Just before he took a dinner break at work earlier this month, MIT senior Vincent Anioke scanned the Web for news and stopped on the graphic video of the July 6 shooting of Philando Castile by a Minnesota police officer.
As he read comments below the video, Anioke grew angry. He forgot about his dinner. Instead, he sat at his desk at Google in Kendall Square and in 45 minutes, pounded out a strongly worded essay about his own struggle as a black man in the United States.
“There is no nuance, there is no complication,” he wrote. “There is no subtlety. There is a problem. We feel like dogs. We feel like we don’t matter.”
His words went viral, among the MIT community and beyond — part of an uncommonly open discussion being fostered at MIT about the racial tension gripping the country.
Anioke’s post — like others that poured out after the spate of violence — appears not on Facebook or Medium, but on MIT’s official admissions website, a resource for prospective students. His became the most viewed in the past six months.
“We want to let our students speak, because we know that’s the best way to tell the story about MIT,” said Kirk Kolenbrander, an MIT vice president. “There is no decision by the institution, by MIT, about what gets printed.”
In the wake of the shootings in Minnesota, Louisiana, and Texas, the university has also encouraged other types of discussion about racial tension.
MIT’s president, L. Rafael Reif, wrote a letter in the days after the shootings, urging people at MIT to talk with each other about the violence, and then use their smarts to “help right the ship of our society.”
MIT held a lunch at which more than 600 students, professors, staff, and alumni sat around tables, ate chicken sandwiches, and talked. They talked about feeling anxious, sad, helpless, angry, guilty, and frustrated that they can’t change systems that seem broken, said DiOnetta Jones Crayton, associate dean for undergraduate education and director of the MIT office of minority education, who spoke at the event.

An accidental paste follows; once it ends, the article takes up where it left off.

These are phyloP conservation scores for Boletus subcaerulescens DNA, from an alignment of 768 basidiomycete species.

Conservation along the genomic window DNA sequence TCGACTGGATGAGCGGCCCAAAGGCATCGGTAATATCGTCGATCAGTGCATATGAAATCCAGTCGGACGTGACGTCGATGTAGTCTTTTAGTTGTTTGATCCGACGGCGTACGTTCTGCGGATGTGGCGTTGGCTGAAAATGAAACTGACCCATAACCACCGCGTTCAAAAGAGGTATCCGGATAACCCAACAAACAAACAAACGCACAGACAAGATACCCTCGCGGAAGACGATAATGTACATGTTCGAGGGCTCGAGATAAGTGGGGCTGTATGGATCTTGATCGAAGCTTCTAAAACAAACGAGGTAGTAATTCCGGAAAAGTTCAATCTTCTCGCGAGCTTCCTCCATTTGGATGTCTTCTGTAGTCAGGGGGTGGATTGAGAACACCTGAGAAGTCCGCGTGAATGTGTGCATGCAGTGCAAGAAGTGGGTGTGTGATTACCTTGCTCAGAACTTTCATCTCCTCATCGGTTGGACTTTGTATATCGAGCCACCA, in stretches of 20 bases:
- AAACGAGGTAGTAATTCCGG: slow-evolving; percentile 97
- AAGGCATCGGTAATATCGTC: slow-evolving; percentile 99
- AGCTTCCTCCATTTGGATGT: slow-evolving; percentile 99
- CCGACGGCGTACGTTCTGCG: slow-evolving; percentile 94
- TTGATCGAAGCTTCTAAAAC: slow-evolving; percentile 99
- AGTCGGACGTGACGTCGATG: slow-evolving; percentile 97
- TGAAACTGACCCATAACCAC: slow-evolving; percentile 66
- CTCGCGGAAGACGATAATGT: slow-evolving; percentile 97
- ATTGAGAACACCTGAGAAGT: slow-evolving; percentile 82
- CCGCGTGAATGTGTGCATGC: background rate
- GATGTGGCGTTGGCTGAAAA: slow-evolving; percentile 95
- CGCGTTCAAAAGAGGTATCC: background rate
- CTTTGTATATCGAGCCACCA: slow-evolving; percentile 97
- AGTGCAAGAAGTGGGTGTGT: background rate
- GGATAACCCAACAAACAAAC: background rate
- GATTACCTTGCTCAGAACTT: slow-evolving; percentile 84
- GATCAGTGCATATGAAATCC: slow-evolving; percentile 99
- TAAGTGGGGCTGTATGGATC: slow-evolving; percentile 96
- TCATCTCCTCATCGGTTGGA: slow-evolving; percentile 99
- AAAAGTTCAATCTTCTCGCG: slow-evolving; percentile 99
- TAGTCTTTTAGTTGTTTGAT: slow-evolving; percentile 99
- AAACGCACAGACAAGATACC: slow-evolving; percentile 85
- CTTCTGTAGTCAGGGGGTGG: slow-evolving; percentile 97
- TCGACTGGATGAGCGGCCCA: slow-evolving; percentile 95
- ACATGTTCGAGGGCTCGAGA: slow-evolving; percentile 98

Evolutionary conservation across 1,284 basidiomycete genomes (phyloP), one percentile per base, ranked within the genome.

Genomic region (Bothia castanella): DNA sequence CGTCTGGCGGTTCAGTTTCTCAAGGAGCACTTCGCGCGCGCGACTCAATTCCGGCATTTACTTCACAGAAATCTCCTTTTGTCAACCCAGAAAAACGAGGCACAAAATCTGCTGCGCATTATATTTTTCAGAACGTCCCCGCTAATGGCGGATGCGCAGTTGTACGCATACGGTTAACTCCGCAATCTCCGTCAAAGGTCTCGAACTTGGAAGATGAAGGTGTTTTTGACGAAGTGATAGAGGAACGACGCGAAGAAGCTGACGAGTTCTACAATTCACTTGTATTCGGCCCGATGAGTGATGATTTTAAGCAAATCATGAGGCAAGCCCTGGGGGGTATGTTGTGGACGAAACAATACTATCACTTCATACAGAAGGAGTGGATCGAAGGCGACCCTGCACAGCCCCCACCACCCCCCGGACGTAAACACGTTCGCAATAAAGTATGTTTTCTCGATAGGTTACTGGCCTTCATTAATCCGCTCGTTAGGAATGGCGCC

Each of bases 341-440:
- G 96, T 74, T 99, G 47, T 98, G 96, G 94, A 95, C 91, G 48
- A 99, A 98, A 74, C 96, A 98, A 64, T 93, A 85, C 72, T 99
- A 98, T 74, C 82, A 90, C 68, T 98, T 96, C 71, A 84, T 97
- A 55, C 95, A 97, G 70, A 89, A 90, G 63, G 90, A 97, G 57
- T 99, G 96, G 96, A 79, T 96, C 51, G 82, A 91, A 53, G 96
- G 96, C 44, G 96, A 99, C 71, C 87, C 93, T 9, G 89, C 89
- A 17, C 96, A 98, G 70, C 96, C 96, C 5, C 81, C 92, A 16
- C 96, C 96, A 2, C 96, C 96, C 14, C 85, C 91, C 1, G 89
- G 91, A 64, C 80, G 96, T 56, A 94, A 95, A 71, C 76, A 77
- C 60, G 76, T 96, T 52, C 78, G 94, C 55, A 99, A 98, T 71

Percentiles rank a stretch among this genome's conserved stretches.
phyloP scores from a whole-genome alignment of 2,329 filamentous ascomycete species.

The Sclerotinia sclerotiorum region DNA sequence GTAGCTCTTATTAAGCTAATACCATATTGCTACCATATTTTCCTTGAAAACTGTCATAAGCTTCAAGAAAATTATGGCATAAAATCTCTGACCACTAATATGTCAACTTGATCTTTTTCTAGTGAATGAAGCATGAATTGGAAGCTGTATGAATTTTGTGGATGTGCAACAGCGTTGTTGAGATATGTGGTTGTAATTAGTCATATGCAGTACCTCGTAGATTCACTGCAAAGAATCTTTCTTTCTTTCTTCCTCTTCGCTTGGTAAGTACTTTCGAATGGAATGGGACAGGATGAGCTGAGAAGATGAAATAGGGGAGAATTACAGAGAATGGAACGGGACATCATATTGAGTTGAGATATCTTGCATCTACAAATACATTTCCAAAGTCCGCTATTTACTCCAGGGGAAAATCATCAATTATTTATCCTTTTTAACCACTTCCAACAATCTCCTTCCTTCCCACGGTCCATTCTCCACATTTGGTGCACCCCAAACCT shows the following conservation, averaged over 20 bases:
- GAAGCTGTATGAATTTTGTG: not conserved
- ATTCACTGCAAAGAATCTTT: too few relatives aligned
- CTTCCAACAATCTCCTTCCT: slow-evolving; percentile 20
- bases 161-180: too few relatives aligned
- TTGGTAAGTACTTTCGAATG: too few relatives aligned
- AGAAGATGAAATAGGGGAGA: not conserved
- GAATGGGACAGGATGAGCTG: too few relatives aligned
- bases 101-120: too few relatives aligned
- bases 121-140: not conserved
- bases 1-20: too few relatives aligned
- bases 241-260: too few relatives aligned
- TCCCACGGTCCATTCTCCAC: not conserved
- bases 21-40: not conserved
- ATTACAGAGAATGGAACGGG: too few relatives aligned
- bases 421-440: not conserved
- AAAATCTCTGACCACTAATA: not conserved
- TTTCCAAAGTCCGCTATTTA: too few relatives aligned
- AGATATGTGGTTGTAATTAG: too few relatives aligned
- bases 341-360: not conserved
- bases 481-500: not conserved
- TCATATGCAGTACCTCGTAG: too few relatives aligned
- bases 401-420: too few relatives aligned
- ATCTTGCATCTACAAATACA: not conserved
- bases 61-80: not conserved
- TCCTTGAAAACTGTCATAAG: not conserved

And of course, being scientists, people talked about experiments, and hypotheses, and solutions Jones Crayton said. Could technology help end racism, they wondered?
“We have expertise that we can lend to this dialogue,” she said in a phone interview after the event. Another student blogger wrote about the lunch.
Many colleges have student bloggers, but those at MIT are unusually candid. The school encourages the bloggers it selects each year to write what they want, so among entries about cooking, dormitory drama, and math problems are posts about depression and suicide, about sexual assault, and recently, about racism.
When Anioke’s post went live July 8, he was nervous about the response. He had written about his struggle to find community at MIT because, as someone from Nigeria, he didn’t totally identify with African-American culture.
“Because we’re mostly black [in Nigeria,] ‘being black’ was never a term that was part of my daily vocabulary. You were tall or short or fat or skinny or intelligent or a complete and utter idiot, but you weren’t black. It was as weird as saying ‘you’re human.’ ”
Then one day, he wrote, he was walking home from the Central Square post office in Cambridge and a white man grabbed him, accused him of stealing someone’s wallet, and hurled a racial slur.
“I can’t hide under some fancy little idea that there’s a barrier between black and African, because what matters to these people — you know who these people are — is that they can take one look at the color of your skin, and populate their minds with the entire back story of you,” he wrote.
“They can take one look at you, and before they’re even looking away, they’ve put you — they’ve put us — in this mental catalogue.”
As his post went live, he watched as the social media tickers at the bottom of the page spun. Five thousand, then 10,000, then 26,000 likes, and 1,320 tweets. His post is the blog’s seventh-most-viewed in the past six years, MIT said.
Other posts also have students talking. Sophomore Ben Oberlton’s July 11 post, “Life of a Black Person,” generated lots of conversation. In January, in response to other race-related events on other campuses, rising junior Selam Jie Gano wrote about training the eye to see color, and training people to respect each other. She followed up last week with a post called “Alien in America.”
“The difference between seeing and not seeing incidents of discrimination that happen to others is also about practice,” wrote Jie Gano in the earlier post, which even generated a comment from Reif.
For Anioke, the best part of writing was reading the comments. Unlike the shallow reactions on Facebook that had prompted him to write — comments that implied Castile was somehow partly to blame for being shot — these were thoughtful, filled with people sharing personal stories and messages of understanding.
“I sort of just kept writing and writing until I was done writing,” Anioke said in a phone interview last week. “I felt like I had spoken honesty.”
“Sometimes I wonder, can things change? Can things ever change?” Anioke said. “I do think things can change, we just need enough people to come together.”